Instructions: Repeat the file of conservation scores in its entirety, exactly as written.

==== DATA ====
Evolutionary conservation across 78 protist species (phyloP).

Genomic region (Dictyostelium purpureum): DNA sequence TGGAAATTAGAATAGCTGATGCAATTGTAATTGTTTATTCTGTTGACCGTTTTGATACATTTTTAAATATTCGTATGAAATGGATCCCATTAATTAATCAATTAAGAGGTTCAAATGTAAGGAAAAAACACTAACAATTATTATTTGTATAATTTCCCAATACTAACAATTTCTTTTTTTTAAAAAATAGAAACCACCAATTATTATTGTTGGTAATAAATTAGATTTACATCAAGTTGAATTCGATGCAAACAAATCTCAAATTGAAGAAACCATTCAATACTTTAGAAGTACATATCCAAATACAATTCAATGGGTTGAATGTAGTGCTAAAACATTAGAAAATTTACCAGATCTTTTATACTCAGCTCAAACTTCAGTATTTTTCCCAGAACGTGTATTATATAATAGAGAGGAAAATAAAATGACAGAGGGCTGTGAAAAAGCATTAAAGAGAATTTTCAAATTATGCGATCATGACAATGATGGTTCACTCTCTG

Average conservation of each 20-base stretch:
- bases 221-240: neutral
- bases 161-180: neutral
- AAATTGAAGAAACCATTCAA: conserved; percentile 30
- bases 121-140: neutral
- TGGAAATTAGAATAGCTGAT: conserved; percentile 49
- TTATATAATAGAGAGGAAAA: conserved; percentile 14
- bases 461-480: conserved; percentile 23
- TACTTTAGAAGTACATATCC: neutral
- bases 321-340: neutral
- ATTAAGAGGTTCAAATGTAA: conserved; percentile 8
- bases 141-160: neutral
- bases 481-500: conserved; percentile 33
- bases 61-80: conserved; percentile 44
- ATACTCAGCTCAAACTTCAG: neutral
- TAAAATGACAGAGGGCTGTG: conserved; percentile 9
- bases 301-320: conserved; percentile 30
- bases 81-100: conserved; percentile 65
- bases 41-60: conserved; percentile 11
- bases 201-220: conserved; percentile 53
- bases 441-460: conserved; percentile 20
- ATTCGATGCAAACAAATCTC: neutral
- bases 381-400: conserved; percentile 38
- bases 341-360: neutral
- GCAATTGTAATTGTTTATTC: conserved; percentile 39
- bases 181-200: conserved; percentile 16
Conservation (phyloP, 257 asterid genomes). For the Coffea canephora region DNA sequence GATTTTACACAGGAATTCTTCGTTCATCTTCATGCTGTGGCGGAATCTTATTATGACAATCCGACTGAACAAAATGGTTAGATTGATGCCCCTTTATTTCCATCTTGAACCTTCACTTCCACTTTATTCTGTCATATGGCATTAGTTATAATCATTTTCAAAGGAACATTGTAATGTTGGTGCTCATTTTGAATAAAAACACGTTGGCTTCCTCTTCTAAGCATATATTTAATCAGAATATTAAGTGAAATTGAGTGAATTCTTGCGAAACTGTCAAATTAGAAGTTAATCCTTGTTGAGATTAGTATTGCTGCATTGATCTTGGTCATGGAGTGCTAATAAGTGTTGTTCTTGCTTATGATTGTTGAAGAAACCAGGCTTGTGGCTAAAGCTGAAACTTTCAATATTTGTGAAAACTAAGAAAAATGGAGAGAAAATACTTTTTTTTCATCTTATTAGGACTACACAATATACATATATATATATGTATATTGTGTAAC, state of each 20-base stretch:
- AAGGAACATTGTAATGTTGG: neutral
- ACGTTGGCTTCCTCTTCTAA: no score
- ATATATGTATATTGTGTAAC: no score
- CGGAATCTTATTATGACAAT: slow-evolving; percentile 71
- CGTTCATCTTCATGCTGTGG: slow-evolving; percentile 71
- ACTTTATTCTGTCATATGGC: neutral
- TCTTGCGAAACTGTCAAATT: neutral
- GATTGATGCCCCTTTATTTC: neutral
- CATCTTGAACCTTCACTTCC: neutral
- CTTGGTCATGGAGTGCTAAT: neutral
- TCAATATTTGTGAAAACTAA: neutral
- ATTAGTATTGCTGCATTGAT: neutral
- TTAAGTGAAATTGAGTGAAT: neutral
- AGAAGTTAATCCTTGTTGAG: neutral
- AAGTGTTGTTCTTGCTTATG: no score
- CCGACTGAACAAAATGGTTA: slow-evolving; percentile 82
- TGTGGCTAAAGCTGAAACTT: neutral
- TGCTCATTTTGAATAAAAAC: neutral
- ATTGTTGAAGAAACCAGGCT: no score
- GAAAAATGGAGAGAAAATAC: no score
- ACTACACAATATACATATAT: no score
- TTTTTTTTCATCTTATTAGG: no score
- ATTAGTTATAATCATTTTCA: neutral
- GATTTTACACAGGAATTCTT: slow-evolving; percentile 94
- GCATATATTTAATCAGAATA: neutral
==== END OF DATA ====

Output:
Evolutionary conservation across 78 protist species (phyloP).

Genomic region (Dictyostelium purpureum): DNA sequence TGGAAATTAGAATAGCTGATGCAATTGTAATTGTTTATTCTGTTGACCGTTTTGATACATTTTTAAATATTCGTATGAAATGGATCCCATTAATTAATCAATTAAGAGGTTCAAATGTAAGGAAAAAACACTAACAATTATTATTTGTATAATTTCCCAATACTAACAATTTCTTTTTTTTAAAAAATAGAAACCACCAATTATTATTGTTGGTAATAAATTAGATTTACATCAAGTTGAATTCGATGCAAACAAATCTCAAATTGAAGAAACCATTCAATACTTTAGAAGTACATATCCAAATACAATTCAATGGGTTGAATGTAGTGCTAAAACATTAGAAAATTTACCAGATCTTTTATACTCAGCTCAAACTTCAGTATTTTTCCCAGAACGTGTATTATATAATAGAGAGGAAAATAAAATGACAGAGGGCTGTGAAAAAGCATTAAAGAGAATTTTCAAATTATGCGATCATGACAATGATGGTTCACTCTCTG

Average conservation of each 20-base stretch:
- bases 221-240: neutral
- bases 161-180: neutral
- AAATTGAAGAAACCATTCAA: conserved; percentile 30
- bases 121-140: neutral
- TGGAAATTAGAATAGCTGAT: conserved; percentile 49
- TTATATAATAGAGAGGAAAA: conserved; percentile 14
- bases 461-480: conserved; percentile 23
- TACTTTAGAAGTACATATCC: neutral
- bases 321-340: neutral
- ATTAAGAGGTTCAAATGTAA: conserved; percentile 8
- bases 141-160: neutral
- bases 481-500: conserved; percentile 33
- bases 61-80: conserved; percentile 44
- ATACTCAGCTCAAACTTCAG: neutral
- TAAAATGACAGAGGGCTGTG: conserved; percentile 9
- bases 301-320: conserved; percentile 30
- bases 81-100: conserved; percentile 65
- bases 41-60: conserved; percentile 11
- bases 201-220: conserved; percentile 53
- bases 441-460: conserved; percentile 20
- ATTCGATGCAAACAAATCTC: neutral
- bases 381-400: conserved; percentile 38
- bases 341-360: neutral
- GCAATTGTAATTGTTTATTC: conserved; percentile 39
- bases 181-200: conserved; percentile 16
Conservation (phyloP, 257 asterid genomes). For the Coffea canephora region DNA sequence GATTTTACACAGGAATTCTTCGTTCATCTTCATGCTGTGGCGGAATCTTATTATGACAATCCGACTGAACAAAATGGTTAGATTGATGCCCCTTTATTTCCATCTTGAACCTTCACTTCCACTTTATTCTGTCATATGGCATTAGTTATAATCATTTTCAAAGGAACATTGTAATGTTGGTGCTCATTTTGAATAAAAACACGTTGGCTTCCTCTTCTAAGCATATATTTAATCAGAATATTAAGTGAAATTGAGTGAATTCTTGCGAAACTGTCAAATTAGAAGTTAATCCTTGTTGAGATTAGTATTGCTGCATTGATCTTGGTCATGGAGTGCTAATAAGTGTTGTTCTTGCTTATGATTGTTGAAGAAACCAGGCTTGTGGCTAAAGCTGAAACTTTCAATATTTGTGAAAACTAAGAAAAATGGAGAGAAAATACTTTTTTTTCATCTTATTAGGACTACACAATATACATATATATATATGTATATTGTGTAAC, state of each 20-base stretch:
- AAGGAACATTGTAATGTTGG: neutral
- ACGTTGGCTTCCTCTTCTAA: no score
- ATATATGTATATTGTGTAAC: no score
- CGGAATCTTATTATGACAAT: slow-evolving; percentile 71
- CGTTCATCTTCATGCTGTGG: slow-evolving; percentile 71
- ACTTTATTCTGTCATATGGC: neutral
- TCTTGCGAAACTGTCAAATT: neutral
- GATTGATGCCCCTTTATTTC: neutral
- CATCTTGAACCTTCACTTCC: neutral
- CTTGGTCATGGAGTGCTAAT: neutral
- TCAATATTTGTGAAAACTAA: neutral
- ATTAGTATTGCTGCATTGAT: neutral
- TTAAGTGAAATTGAGTGAAT: neutral
- AGAAGTTAATCCTTGTTGAG: neutral
- AAGTGTTGTTCTTGCTTATG: no score
- CCGACTGAACAAAATGGTTA: slow-evolving; percentile 82
- TGTGGCTAAAGCTGAAACTT: neutral
- TGCTCATTTTGAATAAAAAC: neutral
- ATTGTTGAAGAAACCAGGCT: no score
- GAAAAATGGAGAGAAAATAC: no score
- ACTACACAATATACATATAT: no score
- TTTTTTTTCATCTTATTAGG: no score
- ATTAGTTATAATCATTTTCA: neutral
- GATTTTACACAGGAATTCTT: slow-evolving; percentile 94
- GCATATATTTAATCAGAATA: neutral